Safe Food and Water

You should have a 2-week supply of food and water in your home for use in an emergency situation in which you are cut off from normal supply routes.  The easiest way to develop a 2-week stockpile is to increase the amount of basic foods you normally keep on your shelves.  Check expiration dates frequently and follow the practice of first-in, first-out.

Pack at least a 3- 7 day supply of nonperishable food and water in your Disaster Supplies Kit to be used in case you need to evacuate or you cannot safely enter your home.  You need to have these items packed and ready in case there is no time to gather food from the kitchen when disaster strikes.  Include both compact, lightweight items like dehydrated foods, which are easy to carry, and canned foods like fruit, juices, and vegetable that supply a source of water.  Choose foods that require no refrigeration, preparation or cooking.  If you must heat food, pack a can of cooking fuel, but do not pack gasoline, kerosene or propane.

Familiar foods can lift morale and help people feel secure in time of stress.  Try to include foods that everyone will enjoy.  Look for foods high in calories, protein, carbohydrates, vitamins and minerals.  Use canned foods with high liquid content in case water is scarce.


  • Ready-to-eat canned meats, fruits and vegetables
  • Canned juice, milk and soup   
  • Trail mix
  • Prepackaged beverages, such as those in foil packets or boxes  
  • Compressed food bars    
  • Dried foods, such as raisins 
  • Comfort foods, such as hard candy, sweetened cereals and candy bars   
  • Instant coffee and tea           
  • Whole-grain cereals
  • Snack-sized canned goods, which generally have pull-top lids 
  • Nonperishable foods for pets
  • Freeze-dried foods
  • High-energy foods, such as peanut butter, jelly, salt-free crackers and energy bars 
  • Foods for infants, elderly persons or persons with special diets

Keep in mind the following:

  • Salty foods are usually not a good choice because they will cause thirst and your water supply may be limited
  • If your water supply is limited, you should avoid eating foods that are high in fat and protein, because they require more water for the body to metabolize
  • Commercially dehydrated foods often require a lot of water for reconstitution and effort to prepare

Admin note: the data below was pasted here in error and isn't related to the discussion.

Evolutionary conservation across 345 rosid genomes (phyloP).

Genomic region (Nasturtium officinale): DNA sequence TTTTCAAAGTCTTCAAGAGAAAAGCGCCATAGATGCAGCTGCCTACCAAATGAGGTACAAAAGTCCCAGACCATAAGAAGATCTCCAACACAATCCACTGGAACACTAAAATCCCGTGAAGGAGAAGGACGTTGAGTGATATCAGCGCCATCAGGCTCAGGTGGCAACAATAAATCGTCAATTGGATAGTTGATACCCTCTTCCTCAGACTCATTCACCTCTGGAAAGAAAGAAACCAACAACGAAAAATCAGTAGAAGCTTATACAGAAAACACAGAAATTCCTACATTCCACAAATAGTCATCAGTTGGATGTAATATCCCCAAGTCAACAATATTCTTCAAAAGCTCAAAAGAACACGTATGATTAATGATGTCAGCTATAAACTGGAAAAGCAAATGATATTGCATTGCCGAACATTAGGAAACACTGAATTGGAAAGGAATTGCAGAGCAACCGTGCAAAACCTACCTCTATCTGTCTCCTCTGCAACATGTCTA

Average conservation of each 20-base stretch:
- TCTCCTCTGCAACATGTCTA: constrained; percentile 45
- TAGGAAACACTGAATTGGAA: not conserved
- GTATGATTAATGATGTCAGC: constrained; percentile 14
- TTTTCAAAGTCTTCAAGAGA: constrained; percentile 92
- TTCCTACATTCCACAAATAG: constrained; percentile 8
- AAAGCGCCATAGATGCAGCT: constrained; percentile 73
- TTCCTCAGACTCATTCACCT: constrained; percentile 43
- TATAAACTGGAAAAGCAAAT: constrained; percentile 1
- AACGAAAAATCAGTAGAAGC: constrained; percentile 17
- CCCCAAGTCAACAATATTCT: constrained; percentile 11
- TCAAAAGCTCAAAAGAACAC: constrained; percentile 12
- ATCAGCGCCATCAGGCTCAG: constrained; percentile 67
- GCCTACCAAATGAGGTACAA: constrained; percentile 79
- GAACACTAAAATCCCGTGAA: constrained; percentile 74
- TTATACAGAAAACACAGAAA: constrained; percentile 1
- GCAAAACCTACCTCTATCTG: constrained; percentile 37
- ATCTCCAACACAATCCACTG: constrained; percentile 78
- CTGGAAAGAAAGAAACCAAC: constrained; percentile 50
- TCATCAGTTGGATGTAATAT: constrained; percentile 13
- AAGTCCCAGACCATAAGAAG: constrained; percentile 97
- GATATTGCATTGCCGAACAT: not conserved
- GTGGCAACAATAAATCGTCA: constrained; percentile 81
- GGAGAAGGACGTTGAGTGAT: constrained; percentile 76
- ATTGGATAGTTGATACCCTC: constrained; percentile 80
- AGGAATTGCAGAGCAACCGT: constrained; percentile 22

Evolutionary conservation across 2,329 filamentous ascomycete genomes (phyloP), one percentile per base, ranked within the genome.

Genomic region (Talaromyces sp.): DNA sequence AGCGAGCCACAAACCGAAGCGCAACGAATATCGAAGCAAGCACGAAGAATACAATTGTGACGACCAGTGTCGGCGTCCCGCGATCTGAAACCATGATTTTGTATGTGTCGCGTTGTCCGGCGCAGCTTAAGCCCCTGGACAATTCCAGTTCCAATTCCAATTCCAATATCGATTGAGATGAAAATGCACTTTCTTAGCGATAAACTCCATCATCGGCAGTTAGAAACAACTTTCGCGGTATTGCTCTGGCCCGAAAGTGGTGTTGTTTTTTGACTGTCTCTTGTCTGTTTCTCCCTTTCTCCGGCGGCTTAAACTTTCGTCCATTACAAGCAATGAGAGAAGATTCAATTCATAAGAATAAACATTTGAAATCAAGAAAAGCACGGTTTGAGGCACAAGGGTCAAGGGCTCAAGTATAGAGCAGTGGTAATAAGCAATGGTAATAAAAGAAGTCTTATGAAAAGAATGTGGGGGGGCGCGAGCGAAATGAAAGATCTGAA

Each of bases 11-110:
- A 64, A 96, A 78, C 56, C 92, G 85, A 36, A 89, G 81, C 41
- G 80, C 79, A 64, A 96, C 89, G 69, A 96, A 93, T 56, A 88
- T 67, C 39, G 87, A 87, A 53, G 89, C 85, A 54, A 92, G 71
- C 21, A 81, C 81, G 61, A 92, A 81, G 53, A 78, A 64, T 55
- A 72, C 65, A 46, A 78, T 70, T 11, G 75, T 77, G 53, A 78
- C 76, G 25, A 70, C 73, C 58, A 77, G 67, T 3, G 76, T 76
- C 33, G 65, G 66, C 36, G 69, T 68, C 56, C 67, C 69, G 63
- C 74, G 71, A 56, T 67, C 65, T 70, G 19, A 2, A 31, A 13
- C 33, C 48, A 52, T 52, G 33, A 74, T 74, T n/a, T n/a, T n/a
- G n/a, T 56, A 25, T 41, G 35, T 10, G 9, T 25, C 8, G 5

• Food packaged in glass bottles and jars is usually heavy and bulky, and the glass can easily break
  • Meal-sized canned foods are usually heavy and bulky, but they can be useful because they contain water
  • Whole grains, beans and dried pasta require water and cooking time for preparation


If your electricity goes off and you lose refrigeration:

  • First, use perishable food from the refrigerator
  • Then, use the food from the freezer.  To minimize the number of times you open the freezer door, post a list of freezer contents on it.  In a well-filled, well-insulated freezer, foods will usually still have ice crystals in their centers (meaning foods are safe to eat) for at least two days.
  • Finally, begin to use nonperishable foods and staples
  • Consider getting a back-up generator


​Having an ample supply of clean water is a top priority in an emergency.  The following guidelines will help you ensure that members of your household have sufficient water in an emergency situation:

  • Keep at least a 3-7 day supply of water, that is, a minimum of 3-7 gallons per person.  More is better.
  • Each person should have ½ gallon per day for drinking and ½ gallon for cooking and sanitation.
  • A normally active person needs to drink at least ½ gallon of water each day.  Hot environments and intense physical activity can double that amount. 
  • Children, nursing mothers and ill people will also need more.
  • Be sure to include drinking and clean-up water for your pets.  The amount needed will depend on their sizes and the conditions.
  • Pets often drink more water than usual when under stress.
  • To prepare the safest and most reliable emergency supply of water, purchase commercially bottled water.
  • Keep bottled water in its original container and do not open it until you need to use it.

If you are preparing your own containers of water, follow the directions below for selecting, cleaning and filling the containers with water:

  • Chose two-liter, plastic soda bottles – not plastic jugs or cardboard containers that have had milk or fruit juice in them.
  • Do not use glass containers because they can break and are heavy.
  • Thoroughly clean your plastic bottles with dish washing soap and water; rinse them completely.
  • Sanitize them and their caps by adding a solution of 1 teaspoon of non-scented liquid household chlorine bleach to a quart of water.  Swish the sanitizing solution in the containers and caps so that it touches all interior surfaces.  After sanitizing the containers and caps, thoroughly rinse out the sanitizing solution with clean water.
  • Fill the containers to the top with regular tap water.  If the tap water has been commercially treated from a water utility with chlorine, you do not need to add anything else to the water to keep it clean.  If the water you are using comes from a well or water source that is not treated with chlorine, add two drops of non-scented liquid household chlorine bleach to the water.
  • Tightly close the containers using the original caps.  Be careful not to contaminate the caps by touching the inside of them with fingers.
  • Place a date on the outside of the containers so that you know when you filled them or when you bought them.  Store them in a cool, dark place.  Replace the water every six months if not using commercially bottled water.  Store your 3-day supply in a handy place.  You need to have water packed and ready in case there is no time to fill water bottles when disaster strikes.